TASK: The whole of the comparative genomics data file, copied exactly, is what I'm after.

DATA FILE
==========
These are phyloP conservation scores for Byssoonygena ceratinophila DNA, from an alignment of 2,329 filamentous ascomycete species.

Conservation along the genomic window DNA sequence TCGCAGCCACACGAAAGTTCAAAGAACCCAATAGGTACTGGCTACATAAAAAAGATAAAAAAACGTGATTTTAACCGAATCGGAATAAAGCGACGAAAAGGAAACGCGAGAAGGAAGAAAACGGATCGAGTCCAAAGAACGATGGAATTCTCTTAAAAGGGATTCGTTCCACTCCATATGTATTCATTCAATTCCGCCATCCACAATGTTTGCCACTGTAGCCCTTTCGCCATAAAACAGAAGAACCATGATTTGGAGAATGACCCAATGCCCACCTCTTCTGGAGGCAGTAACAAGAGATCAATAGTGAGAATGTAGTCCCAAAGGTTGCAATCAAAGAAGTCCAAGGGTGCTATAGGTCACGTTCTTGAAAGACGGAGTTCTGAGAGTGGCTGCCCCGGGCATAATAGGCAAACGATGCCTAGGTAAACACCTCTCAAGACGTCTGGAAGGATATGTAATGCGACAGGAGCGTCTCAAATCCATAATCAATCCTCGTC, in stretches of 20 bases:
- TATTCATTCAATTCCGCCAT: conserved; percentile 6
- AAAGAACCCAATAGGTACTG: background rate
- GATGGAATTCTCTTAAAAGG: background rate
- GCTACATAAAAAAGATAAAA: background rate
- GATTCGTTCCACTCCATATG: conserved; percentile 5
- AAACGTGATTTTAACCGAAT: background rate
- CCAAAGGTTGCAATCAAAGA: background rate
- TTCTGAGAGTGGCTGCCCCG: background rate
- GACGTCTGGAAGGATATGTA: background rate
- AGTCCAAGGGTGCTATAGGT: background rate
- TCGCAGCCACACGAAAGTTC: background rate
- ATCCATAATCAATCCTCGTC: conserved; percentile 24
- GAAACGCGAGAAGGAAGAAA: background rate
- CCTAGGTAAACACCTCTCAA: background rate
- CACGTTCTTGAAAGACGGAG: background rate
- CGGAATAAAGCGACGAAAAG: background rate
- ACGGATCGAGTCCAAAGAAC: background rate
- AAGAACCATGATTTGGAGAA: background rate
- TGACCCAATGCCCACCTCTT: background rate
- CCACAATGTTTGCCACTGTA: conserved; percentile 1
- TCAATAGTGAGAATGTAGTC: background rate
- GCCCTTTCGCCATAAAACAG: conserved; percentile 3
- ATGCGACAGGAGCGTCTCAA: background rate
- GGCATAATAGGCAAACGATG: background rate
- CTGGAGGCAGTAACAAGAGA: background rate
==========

These are phyloP conservation scores for Byssoonygena ceratinophila DNA, from an alignment of 2,329 filamentous ascomycete species.

Conservation along the genomic window DNA sequence TCGCAGCCACACGAAAGTTCAAAGAACCCAATAGGTACTGGCTACATAAAAAAGATAAAAAAACGTGATTTTAACCGAATCGGAATAAAGCGACGAAAAGGAAACGCGAGAAGGAAGAAAACGGATCGAGTCCAAAGAACGATGGAATTCTCTTAAAAGGGATTCGTTCCACTCCATATGTATTCATTCAATTCCGCCATCCACAATGTTTGCCACTGTAGCCCTTTCGCCATAAAACAGAAGAACCATGATTTGGAGAATGACCCAATGCCCACCTCTTCTGGAGGCAGTAACAAGAGATCAATAGTGAGAATGTAGTCCCAAAGGTTGCAATCAAAGAAGTCCAAGGGTGCTATAGGTCACGTTCTTGAAAGACGGAGTTCTGAGAGTGGCTGCCCCGGGCATAATAGGCAAACGATGCCTAGGTAAACACCTCTCAAGACGTCTGGAAGGATATGTAATGCGACAGGAGCGTCTCAAATCCATAATCAATCCTCGTC, in stretches of 20 bases:
- TATTCATTCAATTCCGCCAT: conserved; percentile 6
- AAAGAACCCAATAGGTACTG: background rate
- GATGGAATTCTCTTAAAAGG: background rate
- GCTACATAAAAAAGATAAAA: background rate
- GATTCGTTCCACTCCATATG: conserved; percentile 5
- AAACGTGATTTTAACCGAAT: background rate
- CCAAAGGTTGCAATCAAAGA: background rate
- TTCTGAGAGTGGCTGCCCCG: background rate
- GACGTCTGGAAGGATATGTA: background rate
- AGTCCAAGGGTGCTATAGGT: background rate
- TCGCAGCCACACGAAAGTTC: background rate
- ATCCATAATCAATCCTCGTC: conserved; percentile 24
- GAAACGCGAGAAGGAAGAAA: background rate
- CCTAGGTAAACACCTCTCAA: background rate
- CACGTTCTTGAAAGACGGAG: background rate
- CGGAATAAAGCGACGAAAAG: background rate
- ACGGATCGAGTCCAAAGAAC: background rate
- AAGAACCATGATTTGGAGAA: background rate
- TGACCCAATGCCCACCTCTT: background rate
- CCACAATGTTTGCCACTGTA: conserved; percentile 1
- TCAATAGTGAGAATGTAGTC: background rate
- GCCCTTTCGCCATAAAACAG: conserved; percentile 3
- ATGCGACAGGAGCGTCTCAA: background rate
- GGCATAATAGGCAAACGATG: background rate
- CTGGAGGCAGTAACAAGAGA: background rate